Maine Narcotics Anonymous is a fellowship of recovering drug addicts who have come together to solve their common problem of addiction. We apply a program of recovery with a single and profound promise: freedom from active addiction.
Think you might have a drug problem?
If you think you might have a problem with drugs we encourage you to attend an NA meeting. You can view times and locations of meetings here or by clicking on “meetings” at the top of the page. Although some meetings are listed as closed to non-addicts, if you are wondering if you are an addict you are invited to attend ANY meeting whether it is closed or not. You don’t have to be a member, but if there is a part of you that wants to stop using drugs then you already meet the requirements for membership in NA. Our experience has shown that those addicts who come to meetings have the best chance of staying clean. If you would like an idea of what to expect at an NA meeting, click here. If you cannot attend a meeting and wish to talk to a recovering addict, call our helpline at 1-800-974-0062.
Narcotics Anonymous is a global, community-based organization with a multi-lingual and multicultural membership. NA was founded in 1953, and our membership growth was minimal during our initial twenty years as an organization. Since the publication of our Basic Text in 1983, the number of members and meetings has increased dramatically. Today (Oct 2014), NA members hold more than 63,000 meetings weekly in 132 countries. We offer recovery from the effects of addiction through working a twelve-step program, including regular attendance at group meetings. The group atmosphere provides help from peers and offers an ongoing support network for addicts who wish to pursue and maintain a drug-free lifestyle.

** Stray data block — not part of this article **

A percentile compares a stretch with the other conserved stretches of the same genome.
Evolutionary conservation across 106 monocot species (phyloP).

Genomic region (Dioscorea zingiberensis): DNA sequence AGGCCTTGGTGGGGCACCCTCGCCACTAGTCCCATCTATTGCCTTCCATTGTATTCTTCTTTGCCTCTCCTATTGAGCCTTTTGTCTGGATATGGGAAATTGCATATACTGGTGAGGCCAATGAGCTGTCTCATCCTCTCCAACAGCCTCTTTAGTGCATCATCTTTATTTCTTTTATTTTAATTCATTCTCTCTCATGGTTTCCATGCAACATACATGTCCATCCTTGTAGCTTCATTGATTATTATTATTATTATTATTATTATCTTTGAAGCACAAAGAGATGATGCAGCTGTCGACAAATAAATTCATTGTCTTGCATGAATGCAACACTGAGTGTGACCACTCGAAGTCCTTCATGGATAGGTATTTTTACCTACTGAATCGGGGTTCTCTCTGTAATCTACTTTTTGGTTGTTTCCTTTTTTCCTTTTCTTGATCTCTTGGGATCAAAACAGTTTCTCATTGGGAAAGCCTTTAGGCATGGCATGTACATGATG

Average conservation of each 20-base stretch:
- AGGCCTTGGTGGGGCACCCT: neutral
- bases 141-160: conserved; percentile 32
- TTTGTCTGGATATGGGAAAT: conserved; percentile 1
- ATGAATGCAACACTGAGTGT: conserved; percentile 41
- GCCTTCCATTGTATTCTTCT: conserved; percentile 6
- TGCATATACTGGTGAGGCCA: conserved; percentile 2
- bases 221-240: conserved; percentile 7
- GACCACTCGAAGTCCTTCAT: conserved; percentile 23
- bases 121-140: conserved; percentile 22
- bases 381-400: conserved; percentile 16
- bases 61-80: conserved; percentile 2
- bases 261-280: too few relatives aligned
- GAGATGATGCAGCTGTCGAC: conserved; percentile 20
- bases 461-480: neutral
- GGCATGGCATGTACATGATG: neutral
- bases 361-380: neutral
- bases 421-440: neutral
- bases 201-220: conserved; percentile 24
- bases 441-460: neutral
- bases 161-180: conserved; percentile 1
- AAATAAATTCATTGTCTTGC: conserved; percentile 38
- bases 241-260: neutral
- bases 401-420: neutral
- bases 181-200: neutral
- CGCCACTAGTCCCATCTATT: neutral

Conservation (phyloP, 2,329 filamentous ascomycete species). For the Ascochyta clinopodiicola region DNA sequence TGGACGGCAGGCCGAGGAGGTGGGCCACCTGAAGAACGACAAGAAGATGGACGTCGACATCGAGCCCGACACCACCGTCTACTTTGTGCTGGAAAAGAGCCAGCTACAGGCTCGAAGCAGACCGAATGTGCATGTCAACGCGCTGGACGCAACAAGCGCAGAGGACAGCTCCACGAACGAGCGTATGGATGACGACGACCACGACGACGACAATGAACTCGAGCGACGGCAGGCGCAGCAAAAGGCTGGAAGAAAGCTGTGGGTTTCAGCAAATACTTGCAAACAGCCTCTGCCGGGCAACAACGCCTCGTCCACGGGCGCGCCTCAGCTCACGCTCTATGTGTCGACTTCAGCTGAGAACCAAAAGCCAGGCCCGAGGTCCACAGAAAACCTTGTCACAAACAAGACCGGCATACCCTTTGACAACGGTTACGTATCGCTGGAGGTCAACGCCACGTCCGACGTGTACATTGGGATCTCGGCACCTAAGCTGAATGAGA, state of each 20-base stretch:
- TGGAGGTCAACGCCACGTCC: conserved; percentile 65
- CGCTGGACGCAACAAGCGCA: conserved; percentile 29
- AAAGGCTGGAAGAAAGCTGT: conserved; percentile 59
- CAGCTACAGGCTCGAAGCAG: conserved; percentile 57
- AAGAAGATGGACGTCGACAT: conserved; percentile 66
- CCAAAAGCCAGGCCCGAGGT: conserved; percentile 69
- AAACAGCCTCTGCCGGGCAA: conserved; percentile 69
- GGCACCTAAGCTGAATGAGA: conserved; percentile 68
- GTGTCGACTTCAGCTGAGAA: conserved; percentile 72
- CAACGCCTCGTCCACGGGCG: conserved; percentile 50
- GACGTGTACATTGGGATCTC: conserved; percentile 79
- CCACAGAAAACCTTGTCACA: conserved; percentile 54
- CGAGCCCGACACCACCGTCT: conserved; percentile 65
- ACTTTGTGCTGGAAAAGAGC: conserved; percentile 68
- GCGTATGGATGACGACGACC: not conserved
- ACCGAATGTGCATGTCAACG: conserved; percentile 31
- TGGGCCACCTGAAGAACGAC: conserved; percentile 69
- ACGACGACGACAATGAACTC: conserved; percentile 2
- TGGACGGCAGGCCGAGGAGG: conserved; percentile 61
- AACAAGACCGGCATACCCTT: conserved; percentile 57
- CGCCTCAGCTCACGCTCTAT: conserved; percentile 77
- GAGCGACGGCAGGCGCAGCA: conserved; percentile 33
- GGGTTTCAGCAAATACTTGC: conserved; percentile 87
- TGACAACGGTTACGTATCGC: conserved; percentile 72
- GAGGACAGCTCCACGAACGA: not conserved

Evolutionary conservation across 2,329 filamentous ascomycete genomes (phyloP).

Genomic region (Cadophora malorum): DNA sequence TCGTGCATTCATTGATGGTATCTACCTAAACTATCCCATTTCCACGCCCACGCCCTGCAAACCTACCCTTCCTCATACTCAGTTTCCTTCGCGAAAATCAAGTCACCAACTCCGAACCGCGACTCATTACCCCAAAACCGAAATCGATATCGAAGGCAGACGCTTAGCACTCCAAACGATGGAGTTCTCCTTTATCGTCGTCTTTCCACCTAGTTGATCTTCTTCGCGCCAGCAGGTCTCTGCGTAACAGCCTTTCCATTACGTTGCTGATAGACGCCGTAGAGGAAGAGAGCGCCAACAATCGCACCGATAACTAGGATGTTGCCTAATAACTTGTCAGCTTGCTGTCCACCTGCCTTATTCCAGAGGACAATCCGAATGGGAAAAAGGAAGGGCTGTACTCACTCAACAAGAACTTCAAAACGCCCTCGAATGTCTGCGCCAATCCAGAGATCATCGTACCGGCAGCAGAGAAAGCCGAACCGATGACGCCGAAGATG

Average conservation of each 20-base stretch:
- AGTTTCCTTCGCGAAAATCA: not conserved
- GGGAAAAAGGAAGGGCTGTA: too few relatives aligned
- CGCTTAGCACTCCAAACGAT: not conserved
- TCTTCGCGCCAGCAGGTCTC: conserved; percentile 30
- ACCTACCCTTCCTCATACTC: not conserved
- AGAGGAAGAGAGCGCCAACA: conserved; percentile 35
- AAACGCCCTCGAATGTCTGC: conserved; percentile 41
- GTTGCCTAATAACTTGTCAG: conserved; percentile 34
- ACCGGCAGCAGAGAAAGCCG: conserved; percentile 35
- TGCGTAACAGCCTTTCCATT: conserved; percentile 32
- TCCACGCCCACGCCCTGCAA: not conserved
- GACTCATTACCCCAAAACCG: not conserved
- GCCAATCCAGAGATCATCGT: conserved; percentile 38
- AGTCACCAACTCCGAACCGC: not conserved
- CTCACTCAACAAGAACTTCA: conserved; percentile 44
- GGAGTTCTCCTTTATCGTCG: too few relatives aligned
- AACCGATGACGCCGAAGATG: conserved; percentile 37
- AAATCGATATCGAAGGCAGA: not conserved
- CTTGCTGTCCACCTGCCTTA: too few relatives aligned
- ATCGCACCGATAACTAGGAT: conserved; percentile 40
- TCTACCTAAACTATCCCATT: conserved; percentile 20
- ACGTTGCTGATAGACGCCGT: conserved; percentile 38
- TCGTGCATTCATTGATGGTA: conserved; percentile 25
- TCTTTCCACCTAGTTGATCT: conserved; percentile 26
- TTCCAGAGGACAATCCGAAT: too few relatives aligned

Our name, Narcotics Anonymous, is not meant to imply a focus on any particular drug; NA’s approach makes no distinction among drugs including alcohol. Membership is free, and we have no affiliation with any organizations outside of NA including governments, religions, law enforcement groups, or medical and psychiatric associations. Through all of our service efforts and our cooperation with others seeking to help addicts, we strive to reach a day when every addict in the world has an opportunity to experience our message of recovery in his or her own language and culture.
Got a drug problem? Call our helpline and talk to a recovering addict.